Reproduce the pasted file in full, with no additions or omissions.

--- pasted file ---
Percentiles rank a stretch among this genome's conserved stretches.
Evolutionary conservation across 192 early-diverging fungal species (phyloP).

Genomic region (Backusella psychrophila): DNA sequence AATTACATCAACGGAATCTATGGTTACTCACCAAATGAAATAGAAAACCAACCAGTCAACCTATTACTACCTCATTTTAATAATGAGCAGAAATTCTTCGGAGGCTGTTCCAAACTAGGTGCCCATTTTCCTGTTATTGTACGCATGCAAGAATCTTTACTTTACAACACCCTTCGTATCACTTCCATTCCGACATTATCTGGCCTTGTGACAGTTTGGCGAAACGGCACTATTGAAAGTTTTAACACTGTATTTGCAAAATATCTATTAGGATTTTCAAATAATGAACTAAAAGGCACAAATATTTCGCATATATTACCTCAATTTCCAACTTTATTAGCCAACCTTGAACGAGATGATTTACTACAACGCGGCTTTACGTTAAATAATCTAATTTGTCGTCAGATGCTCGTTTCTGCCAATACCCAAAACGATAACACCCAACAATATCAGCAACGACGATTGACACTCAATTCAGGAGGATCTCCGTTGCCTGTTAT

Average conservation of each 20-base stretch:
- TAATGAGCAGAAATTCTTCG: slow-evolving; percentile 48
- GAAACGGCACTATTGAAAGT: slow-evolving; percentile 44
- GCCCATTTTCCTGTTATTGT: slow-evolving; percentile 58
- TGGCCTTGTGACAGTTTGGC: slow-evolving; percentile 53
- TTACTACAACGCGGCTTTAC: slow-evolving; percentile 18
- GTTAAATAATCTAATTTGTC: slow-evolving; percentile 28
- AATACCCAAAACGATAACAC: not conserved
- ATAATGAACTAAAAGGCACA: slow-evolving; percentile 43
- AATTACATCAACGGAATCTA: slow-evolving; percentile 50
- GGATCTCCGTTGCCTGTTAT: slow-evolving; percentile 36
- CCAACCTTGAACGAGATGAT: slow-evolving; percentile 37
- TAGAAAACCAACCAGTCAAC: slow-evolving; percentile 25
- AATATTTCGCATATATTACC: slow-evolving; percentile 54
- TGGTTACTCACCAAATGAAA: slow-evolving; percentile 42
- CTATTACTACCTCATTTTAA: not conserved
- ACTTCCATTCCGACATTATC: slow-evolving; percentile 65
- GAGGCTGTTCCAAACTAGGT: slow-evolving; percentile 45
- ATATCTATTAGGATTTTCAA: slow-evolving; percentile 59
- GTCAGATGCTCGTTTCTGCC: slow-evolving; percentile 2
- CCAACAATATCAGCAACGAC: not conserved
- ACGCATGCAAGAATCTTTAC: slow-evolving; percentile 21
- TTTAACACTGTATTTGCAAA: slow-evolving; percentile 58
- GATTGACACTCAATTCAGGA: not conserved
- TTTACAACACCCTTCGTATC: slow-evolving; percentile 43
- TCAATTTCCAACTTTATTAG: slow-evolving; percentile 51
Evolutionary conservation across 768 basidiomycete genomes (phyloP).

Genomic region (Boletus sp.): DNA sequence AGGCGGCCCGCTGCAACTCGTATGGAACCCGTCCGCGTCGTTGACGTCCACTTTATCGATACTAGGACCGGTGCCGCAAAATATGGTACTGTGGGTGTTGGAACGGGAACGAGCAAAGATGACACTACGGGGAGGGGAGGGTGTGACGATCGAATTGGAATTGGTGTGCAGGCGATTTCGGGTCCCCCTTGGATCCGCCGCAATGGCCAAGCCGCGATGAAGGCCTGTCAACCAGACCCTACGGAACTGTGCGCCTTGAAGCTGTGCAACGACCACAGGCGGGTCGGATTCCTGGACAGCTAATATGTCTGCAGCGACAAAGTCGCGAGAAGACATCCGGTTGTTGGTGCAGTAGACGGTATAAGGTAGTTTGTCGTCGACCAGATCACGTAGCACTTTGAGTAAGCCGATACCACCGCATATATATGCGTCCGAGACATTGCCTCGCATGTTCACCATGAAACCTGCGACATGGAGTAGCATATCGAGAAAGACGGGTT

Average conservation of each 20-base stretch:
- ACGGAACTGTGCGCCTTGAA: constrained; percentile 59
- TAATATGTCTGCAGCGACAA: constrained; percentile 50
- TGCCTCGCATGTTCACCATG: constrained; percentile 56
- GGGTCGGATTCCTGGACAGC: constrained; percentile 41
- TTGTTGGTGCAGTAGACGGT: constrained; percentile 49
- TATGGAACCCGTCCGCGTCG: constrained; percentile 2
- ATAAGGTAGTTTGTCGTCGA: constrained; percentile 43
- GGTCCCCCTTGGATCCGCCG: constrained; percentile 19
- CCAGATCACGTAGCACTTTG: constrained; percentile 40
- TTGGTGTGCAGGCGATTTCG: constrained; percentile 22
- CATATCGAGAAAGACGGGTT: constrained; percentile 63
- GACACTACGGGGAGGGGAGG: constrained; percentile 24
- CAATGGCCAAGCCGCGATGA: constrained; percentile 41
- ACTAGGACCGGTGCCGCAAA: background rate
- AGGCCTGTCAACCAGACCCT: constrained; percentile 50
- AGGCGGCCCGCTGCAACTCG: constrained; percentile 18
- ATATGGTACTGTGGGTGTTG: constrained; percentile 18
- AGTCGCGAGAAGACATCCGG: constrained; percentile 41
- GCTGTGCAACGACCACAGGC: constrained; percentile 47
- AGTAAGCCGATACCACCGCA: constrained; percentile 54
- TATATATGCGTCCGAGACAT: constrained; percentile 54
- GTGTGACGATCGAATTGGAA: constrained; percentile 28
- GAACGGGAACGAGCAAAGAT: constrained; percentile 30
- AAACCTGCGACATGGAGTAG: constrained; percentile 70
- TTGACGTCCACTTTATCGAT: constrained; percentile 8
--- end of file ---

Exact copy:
Percentiles rank a stretch among this genome's conserved stretches.
Evolutionary conservation across 192 early-diverging fungal species (phyloP).

Genomic region (Backusella psychrophila): DNA sequence AATTACATCAACGGAATCTATGGTTACTCACCAAATGAAATAGAAAACCAACCAGTCAACCTATTACTACCTCATTTTAATAATGAGCAGAAATTCTTCGGAGGCTGTTCCAAACTAGGTGCCCATTTTCCTGTTATTGTACGCATGCAAGAATCTTTACTTTACAACACCCTTCGTATCACTTCCATTCCGACATTATCTGGCCTTGTGACAGTTTGGCGAAACGGCACTATTGAAAGTTTTAACACTGTATTTGCAAAATATCTATTAGGATTTTCAAATAATGAACTAAAAGGCACAAATATTTCGCATATATTACCTCAATTTCCAACTTTATTAGCCAACCTTGAACGAGATGATTTACTACAACGCGGCTTTACGTTAAATAATCTAATTTGTCGTCAGATGCTCGTTTCTGCCAATACCCAAAACGATAACACCCAACAATATCAGCAACGACGATTGACACTCAATTCAGGAGGATCTCCGTTGCCTGTTAT

Average conservation of each 20-base stretch:
- TAATGAGCAGAAATTCTTCG: slow-evolving; percentile 48
- GAAACGGCACTATTGAAAGT: slow-evolving; percentile 44
- GCCCATTTTCCTGTTATTGT: slow-evolving; percentile 58
- TGGCCTTGTGACAGTTTGGC: slow-evolving; percentile 53
- TTACTACAACGCGGCTTTAC: slow-evolving; percentile 18
- GTTAAATAATCTAATTTGTC: slow-evolving; percentile 28
- AATACCCAAAACGATAACAC: not conserved
- ATAATGAACTAAAAGGCACA: slow-evolving; percentile 43
- AATTACATCAACGGAATCTA: slow-evolving; percentile 50
- GGATCTCCGTTGCCTGTTAT: slow-evolving; percentile 36
- CCAACCTTGAACGAGATGAT: slow-evolving; percentile 37
- TAGAAAACCAACCAGTCAAC: slow-evolving; percentile 25
- AATATTTCGCATATATTACC: slow-evolving; percentile 54
- TGGTTACTCACCAAATGAAA: slow-evolving; percentile 42
- CTATTACTACCTCATTTTAA: not conserved
- ACTTCCATTCCGACATTATC: slow-evolving; percentile 65
- GAGGCTGTTCCAAACTAGGT: slow-evolving; percentile 45
- ATATCTATTAGGATTTTCAA: slow-evolving; percentile 59
- GTCAGATGCTCGTTTCTGCC: slow-evolving; percentile 2
- CCAACAATATCAGCAACGAC: not conserved
- ACGCATGCAAGAATCTTTAC: slow-evolving; percentile 21
- TTTAACACTGTATTTGCAAA: slow-evolving; percentile 58
- GATTGACACTCAATTCAGGA: not conserved
- TTTACAACACCCTTCGTATC: slow-evolving; percentile 43
- TCAATTTCCAACTTTATTAG: slow-evolving; percentile 51
Evolutionary conservation across 768 basidiomycete genomes (phyloP).

Genomic region (Boletus sp.): DNA sequence AGGCGGCCCGCTGCAACTCGTATGGAACCCGTCCGCGTCGTTGACGTCCACTTTATCGATACTAGGACCGGTGCCGCAAAATATGGTACTGTGGGTGTTGGAACGGGAACGAGCAAAGATGACACTACGGGGAGGGGAGGGTGTGACGATCGAATTGGAATTGGTGTGCAGGCGATTTCGGGTCCCCCTTGGATCCGCCGCAATGGCCAAGCCGCGATGAAGGCCTGTCAACCAGACCCTACGGAACTGTGCGCCTTGAAGCTGTGCAACGACCACAGGCGGGTCGGATTCCTGGACAGCTAATATGTCTGCAGCGACAAAGTCGCGAGAAGACATCCGGTTGTTGGTGCAGTAGACGGTATAAGGTAGTTTGTCGTCGACCAGATCACGTAGCACTTTGAGTAAGCCGATACCACCGCATATATATGCGTCCGAGACATTGCCTCGCATGTTCACCATGAAACCTGCGACATGGAGTAGCATATCGAGAAAGACGGGTT

Average conservation of each 20-base stretch:
- ACGGAACTGTGCGCCTTGAA: constrained; percentile 59
- TAATATGTCTGCAGCGACAA: constrained; percentile 50
- TGCCTCGCATGTTCACCATG: constrained; percentile 56
- GGGTCGGATTCCTGGACAGC: constrained; percentile 41
- TTGTTGGTGCAGTAGACGGT: constrained; percentile 49
- TATGGAACCCGTCCGCGTCG: constrained; percentile 2
- ATAAGGTAGTTTGTCGTCGA: constrained; percentile 43
- GGTCCCCCTTGGATCCGCCG: constrained; percentile 19
- CCAGATCACGTAGCACTTTG: constrained; percentile 40
- TTGGTGTGCAGGCGATTTCG: constrained; percentile 22
- CATATCGAGAAAGACGGGTT: constrained; percentile 63
- GACACTACGGGGAGGGGAGG: constrained; percentile 24
- CAATGGCCAAGCCGCGATGA: constrained; percentile 41
- ACTAGGACCGGTGCCGCAAA: background rate
- AGGCCTGTCAACCAGACCCT: constrained; percentile 50
- AGGCGGCCCGCTGCAACTCG: constrained; percentile 18
- ATATGGTACTGTGGGTGTTG: constrained; percentile 18
- AGTCGCGAGAAGACATCCGG: constrained; percentile 41
- GCTGTGCAACGACCACAGGC: constrained; percentile 47
- AGTAAGCCGATACCACCGCA: constrained; percentile 54
- TATATATGCGTCCGAGACAT: constrained; percentile 54
- GTGTGACGATCGAATTGGAA: constrained; percentile 28
- GAACGGGAACGAGCAAAGAT: constrained; percentile 30
- AAACCTGCGACATGGAGTAG: constrained; percentile 70
- TTGACGTCCACTTTATCGAT: constrained; percentile 8